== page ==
1947 Greymouth beer boycott

Page 7 – Further information

This feature was written by Simon Nathan with assistance from Margaret Hurst (National Library of New Zealand), and produced by the NZHistory.net.nz team.

A note on sources

The only accessible, day-by-day account of the boycott is from the files of the Greymouth Evening Star. While this is helpful in sorting out the chronology of events, the editor of the Star was clearly on the side of the hotels. His editorials opposed the boycott and suggested that the boycott was an example of malign communist forces.

Greymouth had a second paper, the Grey River Argus, which consistently took a left-wing line, and apparently supported the boycott. Unfortunately, there appear to be no copies of the Argus available between July and December 1947. If they do exist, they may give a different perspective on the boycott.

Can you contribute? 

We would love to hear recollections of people who remember the beer boycott, or have any record of the events. We are also looking for additional photographs. For example, we haven't been able to find any images of Paddy Keating, the Central Hotel, or the early Working Men's Clubs. Please email [email protected] if you would like to contact us.


The beer boycott is remembered in fiction as a background event in Bill Pearson's novel Coal Flat, which was based on the town of Blackball. Two extracts giving an impression of the events are available via the NZ Electronic Text Centre website:

See also:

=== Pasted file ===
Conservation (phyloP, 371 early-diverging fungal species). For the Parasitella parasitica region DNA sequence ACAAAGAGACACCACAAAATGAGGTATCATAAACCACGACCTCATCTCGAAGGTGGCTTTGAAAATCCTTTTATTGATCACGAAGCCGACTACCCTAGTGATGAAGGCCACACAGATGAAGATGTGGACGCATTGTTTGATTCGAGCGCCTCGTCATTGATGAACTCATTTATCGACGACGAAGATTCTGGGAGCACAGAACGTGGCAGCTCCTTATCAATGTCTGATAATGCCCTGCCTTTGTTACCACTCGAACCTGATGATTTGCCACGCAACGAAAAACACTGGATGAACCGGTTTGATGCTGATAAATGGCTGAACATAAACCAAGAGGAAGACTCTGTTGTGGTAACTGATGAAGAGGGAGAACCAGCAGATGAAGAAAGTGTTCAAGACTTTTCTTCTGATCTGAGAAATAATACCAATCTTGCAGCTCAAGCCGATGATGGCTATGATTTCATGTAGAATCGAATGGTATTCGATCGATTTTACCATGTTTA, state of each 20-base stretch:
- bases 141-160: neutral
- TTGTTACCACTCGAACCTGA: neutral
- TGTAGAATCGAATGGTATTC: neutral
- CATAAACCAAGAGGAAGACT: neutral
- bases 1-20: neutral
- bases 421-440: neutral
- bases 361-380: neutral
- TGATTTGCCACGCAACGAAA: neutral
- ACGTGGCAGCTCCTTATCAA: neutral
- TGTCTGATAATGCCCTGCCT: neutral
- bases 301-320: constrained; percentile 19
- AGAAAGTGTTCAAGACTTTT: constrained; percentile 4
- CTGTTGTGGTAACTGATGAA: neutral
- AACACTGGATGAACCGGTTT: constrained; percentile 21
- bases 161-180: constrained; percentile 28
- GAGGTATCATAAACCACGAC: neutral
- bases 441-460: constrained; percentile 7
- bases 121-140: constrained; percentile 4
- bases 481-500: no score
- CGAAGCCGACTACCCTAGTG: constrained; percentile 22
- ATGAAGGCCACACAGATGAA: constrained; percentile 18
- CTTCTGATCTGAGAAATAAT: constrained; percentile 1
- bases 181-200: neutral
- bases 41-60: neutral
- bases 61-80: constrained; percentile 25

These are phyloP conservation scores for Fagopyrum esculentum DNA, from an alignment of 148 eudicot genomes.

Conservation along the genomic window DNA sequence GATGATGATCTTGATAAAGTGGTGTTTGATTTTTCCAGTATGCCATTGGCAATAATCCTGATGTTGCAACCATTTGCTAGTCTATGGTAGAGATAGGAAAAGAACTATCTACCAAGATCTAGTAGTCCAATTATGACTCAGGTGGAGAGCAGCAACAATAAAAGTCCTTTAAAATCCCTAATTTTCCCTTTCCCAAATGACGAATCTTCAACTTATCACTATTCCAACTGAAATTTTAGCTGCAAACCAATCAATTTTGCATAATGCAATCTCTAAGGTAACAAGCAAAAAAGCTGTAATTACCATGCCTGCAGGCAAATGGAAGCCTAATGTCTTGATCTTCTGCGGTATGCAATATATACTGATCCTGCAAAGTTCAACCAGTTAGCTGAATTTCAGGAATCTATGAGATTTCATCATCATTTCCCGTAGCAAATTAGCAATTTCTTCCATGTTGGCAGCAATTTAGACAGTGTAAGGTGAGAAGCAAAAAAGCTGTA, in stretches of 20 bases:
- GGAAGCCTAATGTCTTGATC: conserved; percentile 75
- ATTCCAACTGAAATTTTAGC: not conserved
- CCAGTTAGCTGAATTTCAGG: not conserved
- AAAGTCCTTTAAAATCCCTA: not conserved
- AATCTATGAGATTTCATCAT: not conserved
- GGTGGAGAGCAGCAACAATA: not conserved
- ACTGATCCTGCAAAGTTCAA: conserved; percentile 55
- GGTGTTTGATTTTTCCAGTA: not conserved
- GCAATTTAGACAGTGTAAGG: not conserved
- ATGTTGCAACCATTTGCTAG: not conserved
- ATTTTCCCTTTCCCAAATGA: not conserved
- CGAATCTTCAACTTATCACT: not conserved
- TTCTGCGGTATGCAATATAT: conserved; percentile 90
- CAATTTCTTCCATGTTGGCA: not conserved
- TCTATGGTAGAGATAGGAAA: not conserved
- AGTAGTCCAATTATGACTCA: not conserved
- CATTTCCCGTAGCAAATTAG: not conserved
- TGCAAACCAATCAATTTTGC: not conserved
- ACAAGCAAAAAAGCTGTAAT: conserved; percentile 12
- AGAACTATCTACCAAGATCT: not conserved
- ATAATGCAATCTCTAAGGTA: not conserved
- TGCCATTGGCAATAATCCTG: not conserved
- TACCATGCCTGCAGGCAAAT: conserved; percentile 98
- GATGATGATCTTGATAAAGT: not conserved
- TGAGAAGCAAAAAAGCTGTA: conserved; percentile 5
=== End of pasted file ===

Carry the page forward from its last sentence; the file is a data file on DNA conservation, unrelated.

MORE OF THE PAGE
Books and articles

  • James McNeish, Tavern in the town, Reed, Wellington, 1984
  • ‘Paddy, the penny-wise publican', Press, 6 Oct 1997
  • Jack Rolfe, In the club: a history of the chartered club movement in New Zealand, Celebrity Books, Auckland, 2000
  • ‘When brown ale was black', Greymouth Evening Star, 12 Mar 1994
How to cite this page

'Further information', URL: https://nzhistory.govt.nz/politics/greymouth-beer-boycott/further-information, (Ministry for Culture and Heritage), updated 20-Dec-2012

Community contributions

1 comment has been posted about Further information

What do you know?

Pat Suggate

Posted: 21 Apr 2011

With apologies for the lateness of these comments. Living in Greymouth at the time, I and colleagues joined the boycott. While it was on, we were told that there was a lot more money available for families to spend in thes shops - money that would have gone on beer. For a while after the boycott ended, counter lunch was slight or non-existent, but that, like the 7d beer, didn't last.